Spain scraps plans to limit Erasmus grants

Spain's Ministry of Education on Tuesday reversed its decision to restrict the number of education grants given to the 40,000 Spanish university students who are currently studying abroad with the Erasmus student exchange scheme.

Spain scraps plans to limit Erasmus grants
Turnaround: Spanish Erasmus students can now expect government funding for the 2013–14 academic year. Photo: Josep Lago/AFP

Under the plans, Spain would have only provided Erasmus grants to students who had previously received financial aid from the government to study in Spain.

This would have seen many thousands of students who are already studying overseas facing a serious funding shortfall. 

To make matters worse, students only found out about the planned move after the academic semester was well underway. 

"We've been on Erasmus for two months and now they tell us the truth," one Spanish student complained.

"Is it really legal for them to change the law for 2013–14 courses two months after they started? Even after they PROMISED us they would help?" tweeted another under the hashtag #ErasmusRIP, which has been used more than 50,000 times in the past three days.

But Spain's Education Minister Jose Ignacio Wert on Tuesday did a policy flip flop on the legislation after mounting pressure from universities, students, Spain's regions and even the leadership of his own party.  

He confirmed that all Erasmus students currently overseas would now receive funding for the 2013–2014 academic year.

Wert had earlier justified a move to restrict such grants by claiming the new legislation would provide more equal opportunities to students in Spain who drop out of university due to a lack of funding.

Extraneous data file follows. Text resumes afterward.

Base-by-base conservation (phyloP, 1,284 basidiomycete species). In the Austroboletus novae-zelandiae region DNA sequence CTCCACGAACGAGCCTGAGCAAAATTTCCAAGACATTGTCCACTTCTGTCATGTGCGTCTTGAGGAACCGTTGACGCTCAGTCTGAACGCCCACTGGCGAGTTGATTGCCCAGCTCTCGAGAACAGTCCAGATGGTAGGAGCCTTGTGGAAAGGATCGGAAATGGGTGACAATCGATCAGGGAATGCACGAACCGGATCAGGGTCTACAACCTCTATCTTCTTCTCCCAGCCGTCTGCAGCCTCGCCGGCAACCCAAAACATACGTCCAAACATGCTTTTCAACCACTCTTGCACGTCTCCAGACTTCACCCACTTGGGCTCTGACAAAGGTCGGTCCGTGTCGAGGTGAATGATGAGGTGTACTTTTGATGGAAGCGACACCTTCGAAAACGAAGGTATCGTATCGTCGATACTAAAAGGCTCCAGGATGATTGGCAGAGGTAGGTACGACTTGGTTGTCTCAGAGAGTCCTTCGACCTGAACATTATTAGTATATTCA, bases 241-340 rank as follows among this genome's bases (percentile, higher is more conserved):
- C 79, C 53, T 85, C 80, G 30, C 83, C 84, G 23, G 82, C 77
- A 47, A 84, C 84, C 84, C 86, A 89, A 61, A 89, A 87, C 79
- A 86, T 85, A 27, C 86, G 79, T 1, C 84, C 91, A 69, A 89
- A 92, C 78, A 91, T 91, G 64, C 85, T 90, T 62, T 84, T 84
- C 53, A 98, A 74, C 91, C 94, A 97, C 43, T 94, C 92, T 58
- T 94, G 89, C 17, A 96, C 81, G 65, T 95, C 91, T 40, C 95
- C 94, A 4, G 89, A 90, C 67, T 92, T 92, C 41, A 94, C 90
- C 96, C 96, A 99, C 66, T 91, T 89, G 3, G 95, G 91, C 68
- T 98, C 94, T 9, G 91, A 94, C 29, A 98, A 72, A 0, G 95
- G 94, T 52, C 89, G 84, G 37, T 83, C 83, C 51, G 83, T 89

"We either give €38 ($51) a month to all of them or  €250 to those who really need it," the Education Minister said about the "painful" regulation in a press conference earlier on Tuesday. 

The European Commission had backed Spain’s Ministry of Education on the regulation but criticized Mariano Rajoy’s government for "not informing students at the beginning of the academic year".

"We hope the legitimate expectations of (Spanish) Erasmus students are fulfilled," said EC spokesperson Olivier Bailly in reference to what the young Spaniards themselves were referring to as the Education Ministry’s “broken promises".

Now that appears to be the case, with Spain's Education Minister saying a special meeting will be held to establish how funding for the country's current crop of Erasmus students can be secured for the academic year.

The Erasmus Programme is an EU student exchange programme which has given millions of young Europeans the chance to live and study in another member state since it was established in 1987. 

According to EU figures, Spain is the leading destination for the Erasmus exchange scheme and is also the country that sends most students abroad.

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Five things to know about the ‘best university in Spain’

A new prestigious global university rankings has included several Spanish institutes albeit well down the list. Here's what you need to know about the university that finsihed the highest in the rankings.

Five things to know about the 'best university in Spain'
Photo: Jesús Corrius/Flickr
The QS World University Rankings, one of the big three most-read top schools lists, has just been released, and it includes 27 Spanish universities amongst the world’s top thousand.